NEW YORK (TheStreet) -- When President Obama addressed the nation Sunday night on the massacre in Aurora, Colo., he wisely omitted the name of the accused shooter, James Holmes. It was the right thing to do on a day that was focused on the victims and their families.

It also would not have been quite accurate.

You see, Holmes did not act alone. He had an accomplice. That accomplice was nowhere in sight when Holmes made his first court appearance on Monday. As far as I could see, nobody from the U.S. Congress was present in the courtroom.

Congress provided Holmes' arms and was his supply sergeant. By allowing a 10-year ban on assault weapons to expire in 2004, Congress must surely have known that something like the shooting in Colorado would take place.

There may be no legal culpability, but when it comes to moral culpability for the Aurora cinema shootings, Congress is guilty as hell.

As much as any Internet Web site or gun merchant, Congress put that Smith & Wesson AR-15 semi-automatic assault rifle in his hands.

Congress oiled and installed the 100-round magazine that Holmes had in place on his AR-15 when it slaughtered 12 people.

By allowing ammunition to be sold as freely as alfalfa pellets -- more freely than Viagra or nasal decongestant -- Congress cheerfully provided him with 3,000 rounds of ammunition for the AR-15 and an equal number of rounds for his .40 caliber Glock pistols.

By not restricting sane controls on body armor and tear gas, it allowed Holmes to buy equipment that could only interest cops -- or somebody not wanting to be shot by cops.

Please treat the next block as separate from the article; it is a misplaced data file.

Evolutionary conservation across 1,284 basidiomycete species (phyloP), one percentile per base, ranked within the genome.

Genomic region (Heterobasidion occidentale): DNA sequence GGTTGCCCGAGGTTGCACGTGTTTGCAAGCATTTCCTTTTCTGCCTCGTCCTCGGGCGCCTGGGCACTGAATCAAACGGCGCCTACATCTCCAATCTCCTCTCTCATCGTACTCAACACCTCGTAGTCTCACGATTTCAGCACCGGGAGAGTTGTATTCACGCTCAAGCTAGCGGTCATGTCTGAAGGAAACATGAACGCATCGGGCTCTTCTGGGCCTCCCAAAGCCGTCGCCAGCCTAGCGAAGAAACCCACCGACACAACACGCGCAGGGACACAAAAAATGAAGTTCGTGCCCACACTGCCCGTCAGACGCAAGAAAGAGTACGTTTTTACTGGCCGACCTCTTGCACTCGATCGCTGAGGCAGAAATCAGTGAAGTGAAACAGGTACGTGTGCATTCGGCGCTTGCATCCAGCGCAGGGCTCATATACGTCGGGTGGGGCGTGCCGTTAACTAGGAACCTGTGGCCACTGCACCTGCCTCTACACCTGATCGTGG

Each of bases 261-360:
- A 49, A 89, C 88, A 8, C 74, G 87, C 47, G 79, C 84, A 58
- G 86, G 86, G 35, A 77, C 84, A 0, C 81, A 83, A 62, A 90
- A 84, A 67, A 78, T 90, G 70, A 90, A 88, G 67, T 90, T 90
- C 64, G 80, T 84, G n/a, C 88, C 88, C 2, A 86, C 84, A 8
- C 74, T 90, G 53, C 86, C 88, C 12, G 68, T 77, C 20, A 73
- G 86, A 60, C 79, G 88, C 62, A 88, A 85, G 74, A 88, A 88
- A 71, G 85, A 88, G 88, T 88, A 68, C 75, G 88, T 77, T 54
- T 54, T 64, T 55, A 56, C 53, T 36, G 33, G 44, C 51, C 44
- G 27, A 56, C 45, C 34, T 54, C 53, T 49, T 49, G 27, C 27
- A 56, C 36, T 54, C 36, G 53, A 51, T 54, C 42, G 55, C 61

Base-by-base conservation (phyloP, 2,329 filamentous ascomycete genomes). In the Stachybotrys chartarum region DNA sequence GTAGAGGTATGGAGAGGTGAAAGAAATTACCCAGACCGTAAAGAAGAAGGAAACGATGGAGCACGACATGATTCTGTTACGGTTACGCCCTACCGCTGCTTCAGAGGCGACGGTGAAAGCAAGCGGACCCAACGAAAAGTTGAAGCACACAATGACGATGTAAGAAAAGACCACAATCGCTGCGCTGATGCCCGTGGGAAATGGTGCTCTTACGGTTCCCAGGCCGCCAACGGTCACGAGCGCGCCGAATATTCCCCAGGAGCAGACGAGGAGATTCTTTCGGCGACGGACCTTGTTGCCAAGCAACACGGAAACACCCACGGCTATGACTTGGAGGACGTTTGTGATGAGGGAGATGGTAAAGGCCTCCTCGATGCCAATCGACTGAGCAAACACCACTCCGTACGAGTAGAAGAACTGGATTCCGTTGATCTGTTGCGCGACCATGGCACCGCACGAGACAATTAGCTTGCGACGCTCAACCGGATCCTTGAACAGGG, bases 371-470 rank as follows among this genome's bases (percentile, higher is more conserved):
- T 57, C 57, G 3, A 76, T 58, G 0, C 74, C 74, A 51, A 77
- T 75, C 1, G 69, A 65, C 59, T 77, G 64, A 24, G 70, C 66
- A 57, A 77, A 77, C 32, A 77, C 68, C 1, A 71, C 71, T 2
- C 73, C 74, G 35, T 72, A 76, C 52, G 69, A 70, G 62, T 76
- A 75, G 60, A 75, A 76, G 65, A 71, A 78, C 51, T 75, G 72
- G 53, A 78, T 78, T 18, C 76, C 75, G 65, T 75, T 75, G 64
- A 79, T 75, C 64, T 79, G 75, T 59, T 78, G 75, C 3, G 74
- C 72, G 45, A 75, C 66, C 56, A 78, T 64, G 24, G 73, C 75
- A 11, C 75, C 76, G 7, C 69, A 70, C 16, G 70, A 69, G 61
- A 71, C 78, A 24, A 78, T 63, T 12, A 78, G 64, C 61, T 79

Most of the time, when we discuss Congress' failings as a regulator, we are talking about dollars and cents issues -- Congress letting the banking industry go out of control or not exerting control of hedge funds.

But this is life and death. How many more people have to die before Congress acts to restrict sales of assault weapons, high-capacity magazines, ammunition, tear-gas canisters and other weapons of war?

Will it take the killing of 120 people next time? Or will Congress only act when this nation's insanely lax gun laws are exploited by terrorists, and result in politically motivated slaughter of innocents by agents of Al Qaeda? Will even that make a difference?

President Obama didn't even hint at the assault weapons ban in his address Sunday night, and I suppose that's OK. It might have been viewed as tacky. But he needs to seize the initiative. The shooting in Colorado gives his administration a golden opportunity to take the side of the American people against the gun lobby, in an issue that has overwhelming public support.

I'm not naïve. Even if the president attempts to exert leadership on this issue, I doubt very much that Congress, in an election year, is going to ban the sale of assault weapons that should only be in the hands of law enforcement and the military. When it comes to guns, Congress shows off its yellow streak proudly, almost defiantly.

In fact, that's the difference between Holmes and his unindicted coconspirator: Congress is more premeditated, more corrupt, more aware of the consequences its actions. There is no question about its sanity.

Unlike Holmes, who can be expected to make repentant noises as soon as he snaps out of it, the members of Congress who are responsible for its paralysis on gun control can be expected to be as snarling and defiant as a cheap gangster in a pre-Code Jimmy Cagney movie.

Take this nugget of sophistry, for instance: "I don't think society can keep sick, demented individuals from obtaining any type of weapon to kill people," Sen. Ron Johnson, Republican of Wisconsin, told Fox News on Sunday.